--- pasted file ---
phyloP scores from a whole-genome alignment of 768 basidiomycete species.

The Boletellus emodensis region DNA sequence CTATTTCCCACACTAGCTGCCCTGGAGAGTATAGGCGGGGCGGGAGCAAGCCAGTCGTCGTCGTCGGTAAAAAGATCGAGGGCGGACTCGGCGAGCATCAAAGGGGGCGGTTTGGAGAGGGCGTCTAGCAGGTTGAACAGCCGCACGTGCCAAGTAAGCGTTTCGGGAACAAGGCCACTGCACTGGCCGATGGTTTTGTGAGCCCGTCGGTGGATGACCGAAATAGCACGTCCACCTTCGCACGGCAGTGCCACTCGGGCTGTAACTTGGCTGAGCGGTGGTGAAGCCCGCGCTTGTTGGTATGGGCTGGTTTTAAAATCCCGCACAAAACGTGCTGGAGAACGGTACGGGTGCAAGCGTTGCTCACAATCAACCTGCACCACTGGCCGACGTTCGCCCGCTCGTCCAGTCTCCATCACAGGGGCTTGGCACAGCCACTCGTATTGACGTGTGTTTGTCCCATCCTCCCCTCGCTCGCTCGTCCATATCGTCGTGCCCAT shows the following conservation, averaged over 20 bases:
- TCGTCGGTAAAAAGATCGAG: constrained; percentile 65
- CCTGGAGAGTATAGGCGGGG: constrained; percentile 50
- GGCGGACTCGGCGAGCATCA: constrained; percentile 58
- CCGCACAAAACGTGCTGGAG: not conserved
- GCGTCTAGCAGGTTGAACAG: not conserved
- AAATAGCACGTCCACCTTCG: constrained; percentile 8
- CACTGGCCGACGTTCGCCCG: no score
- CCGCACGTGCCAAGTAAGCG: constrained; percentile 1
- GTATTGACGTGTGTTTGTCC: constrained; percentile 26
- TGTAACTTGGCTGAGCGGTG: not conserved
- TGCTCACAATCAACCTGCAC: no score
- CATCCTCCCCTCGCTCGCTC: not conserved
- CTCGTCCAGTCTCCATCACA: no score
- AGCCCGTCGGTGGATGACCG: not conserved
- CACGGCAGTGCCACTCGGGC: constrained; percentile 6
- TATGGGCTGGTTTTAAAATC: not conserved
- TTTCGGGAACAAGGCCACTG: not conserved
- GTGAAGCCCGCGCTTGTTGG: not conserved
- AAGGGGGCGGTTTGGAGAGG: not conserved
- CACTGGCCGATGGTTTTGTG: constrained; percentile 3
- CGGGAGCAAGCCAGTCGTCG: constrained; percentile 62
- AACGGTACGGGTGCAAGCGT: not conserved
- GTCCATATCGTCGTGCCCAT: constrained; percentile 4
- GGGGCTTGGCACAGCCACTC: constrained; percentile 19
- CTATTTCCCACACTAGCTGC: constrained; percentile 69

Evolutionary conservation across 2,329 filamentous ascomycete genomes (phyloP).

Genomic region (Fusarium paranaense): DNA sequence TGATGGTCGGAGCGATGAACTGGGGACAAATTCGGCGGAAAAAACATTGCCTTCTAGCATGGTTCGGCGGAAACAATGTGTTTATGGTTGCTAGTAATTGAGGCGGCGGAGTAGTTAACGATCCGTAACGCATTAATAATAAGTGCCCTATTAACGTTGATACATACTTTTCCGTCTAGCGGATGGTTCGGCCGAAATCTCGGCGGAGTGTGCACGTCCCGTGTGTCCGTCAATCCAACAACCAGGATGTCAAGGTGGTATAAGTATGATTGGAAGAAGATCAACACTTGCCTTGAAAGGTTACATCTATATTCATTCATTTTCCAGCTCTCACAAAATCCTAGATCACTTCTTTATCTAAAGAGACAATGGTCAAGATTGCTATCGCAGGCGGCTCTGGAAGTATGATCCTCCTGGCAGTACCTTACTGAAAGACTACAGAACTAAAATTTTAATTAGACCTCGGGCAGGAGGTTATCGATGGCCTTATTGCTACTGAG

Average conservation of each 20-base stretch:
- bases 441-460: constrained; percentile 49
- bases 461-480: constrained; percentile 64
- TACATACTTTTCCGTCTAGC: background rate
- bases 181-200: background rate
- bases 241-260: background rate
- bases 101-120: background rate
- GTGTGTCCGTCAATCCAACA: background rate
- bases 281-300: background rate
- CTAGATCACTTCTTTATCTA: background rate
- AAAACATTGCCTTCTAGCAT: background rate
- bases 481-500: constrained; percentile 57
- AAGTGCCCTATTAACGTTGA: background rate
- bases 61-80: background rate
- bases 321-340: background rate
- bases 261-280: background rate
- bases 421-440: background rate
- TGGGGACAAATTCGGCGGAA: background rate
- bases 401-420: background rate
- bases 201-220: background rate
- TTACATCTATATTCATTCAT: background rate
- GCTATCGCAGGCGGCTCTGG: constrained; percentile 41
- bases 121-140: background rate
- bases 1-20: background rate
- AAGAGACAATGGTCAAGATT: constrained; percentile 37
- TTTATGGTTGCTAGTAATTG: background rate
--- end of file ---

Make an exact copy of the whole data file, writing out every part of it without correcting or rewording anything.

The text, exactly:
phyloP scores from a whole-genome alignment of 768 basidiomycete species.

The Boletellus emodensis region DNA sequence CTATTTCCCACACTAGCTGCCCTGGAGAGTATAGGCGGGGCGGGAGCAAGCCAGTCGTCGTCGTCGGTAAAAAGATCGAGGGCGGACTCGGCGAGCATCAAAGGGGGCGGTTTGGAGAGGGCGTCTAGCAGGTTGAACAGCCGCACGTGCCAAGTAAGCGTTTCGGGAACAAGGCCACTGCACTGGCCGATGGTTTTGTGAGCCCGTCGGTGGATGACCGAAATAGCACGTCCACCTTCGCACGGCAGTGCCACTCGGGCTGTAACTTGGCTGAGCGGTGGTGAAGCCCGCGCTTGTTGGTATGGGCTGGTTTTAAAATCCCGCACAAAACGTGCTGGAGAACGGTACGGGTGCAAGCGTTGCTCACAATCAACCTGCACCACTGGCCGACGTTCGCCCGCTCGTCCAGTCTCCATCACAGGGGCTTGGCACAGCCACTCGTATTGACGTGTGTTTGTCCCATCCTCCCCTCGCTCGCTCGTCCATATCGTCGTGCCCAT shows the following conservation, averaged over 20 bases:
- TCGTCGGTAAAAAGATCGAG: constrained; percentile 65
- CCTGGAGAGTATAGGCGGGG: constrained; percentile 50
- GGCGGACTCGGCGAGCATCA: constrained; percentile 58
- CCGCACAAAACGTGCTGGAG: not conserved
- GCGTCTAGCAGGTTGAACAG: not conserved
- AAATAGCACGTCCACCTTCG: constrained; percentile 8
- CACTGGCCGACGTTCGCCCG: no score
- CCGCACGTGCCAAGTAAGCG: constrained; percentile 1
- GTATTGACGTGTGTTTGTCC: constrained; percentile 26
- TGTAACTTGGCTGAGCGGTG: not conserved
- TGCTCACAATCAACCTGCAC: no score
- CATCCTCCCCTCGCTCGCTC: not conserved
- CTCGTCCAGTCTCCATCACA: no score
- AGCCCGTCGGTGGATGACCG: not conserved
- CACGGCAGTGCCACTCGGGC: constrained; percentile 6
- TATGGGCTGGTTTTAAAATC: not conserved
- TTTCGGGAACAAGGCCACTG: not conserved
- GTGAAGCCCGCGCTTGTTGG: not conserved
- AAGGGGGCGGTTTGGAGAGG: not conserved
- CACTGGCCGATGGTTTTGTG: constrained; percentile 3
- CGGGAGCAAGCCAGTCGTCG: constrained; percentile 62
- AACGGTACGGGTGCAAGCGT: not conserved
- GTCCATATCGTCGTGCCCAT: constrained; percentile 4
- GGGGCTTGGCACAGCCACTC: constrained; percentile 19
- CTATTTCCCACACTAGCTGC: constrained; percentile 69

Evolutionary conservation across 2,329 filamentous ascomycete genomes (phyloP).

Genomic region (Fusarium paranaense): DNA sequence TGATGGTCGGAGCGATGAACTGGGGACAAATTCGGCGGAAAAAACATTGCCTTCTAGCATGGTTCGGCGGAAACAATGTGTTTATGGTTGCTAGTAATTGAGGCGGCGGAGTAGTTAACGATCCGTAACGCATTAATAATAAGTGCCCTATTAACGTTGATACATACTTTTCCGTCTAGCGGATGGTTCGGCCGAAATCTCGGCGGAGTGTGCACGTCCCGTGTGTCCGTCAATCCAACAACCAGGATGTCAAGGTGGTATAAGTATGATTGGAAGAAGATCAACACTTGCCTTGAAAGGTTACATCTATATTCATTCATTTTCCAGCTCTCACAAAATCCTAGATCACTTCTTTATCTAAAGAGACAATGGTCAAGATTGCTATCGCAGGCGGCTCTGGAAGTATGATCCTCCTGGCAGTACCTTACTGAAAGACTACAGAACTAAAATTTTAATTAGACCTCGGGCAGGAGGTTATCGATGGCCTTATTGCTACTGAG

Average conservation of each 20-base stretch:
- bases 441-460: constrained; percentile 49
- bases 461-480: constrained; percentile 64
- TACATACTTTTCCGTCTAGC: background rate
- bases 181-200: background rate
- bases 241-260: background rate
- bases 101-120: background rate
- GTGTGTCCGTCAATCCAACA: background rate
- bases 281-300: background rate
- CTAGATCACTTCTTTATCTA: background rate
- AAAACATTGCCTTCTAGCAT: background rate
- bases 481-500: constrained; percentile 57
- AAGTGCCCTATTAACGTTGA: background rate
- bases 61-80: background rate
- bases 321-340: background rate
- bases 261-280: background rate
- bases 421-440: background rate
- TGGGGACAAATTCGGCGGAA: background rate
- bases 401-420: background rate
- bases 201-220: background rate
- TTACATCTATATTCATTCAT: background rate
- GCTATCGCAGGCGGCTCTGG: constrained; percentile 41
- bases 121-140: background rate
- bases 1-20: background rate
- AAGAGACAATGGTCAAGATT: constrained; percentile 37
- TTTATGGTTGCTAGTAATTG: background rate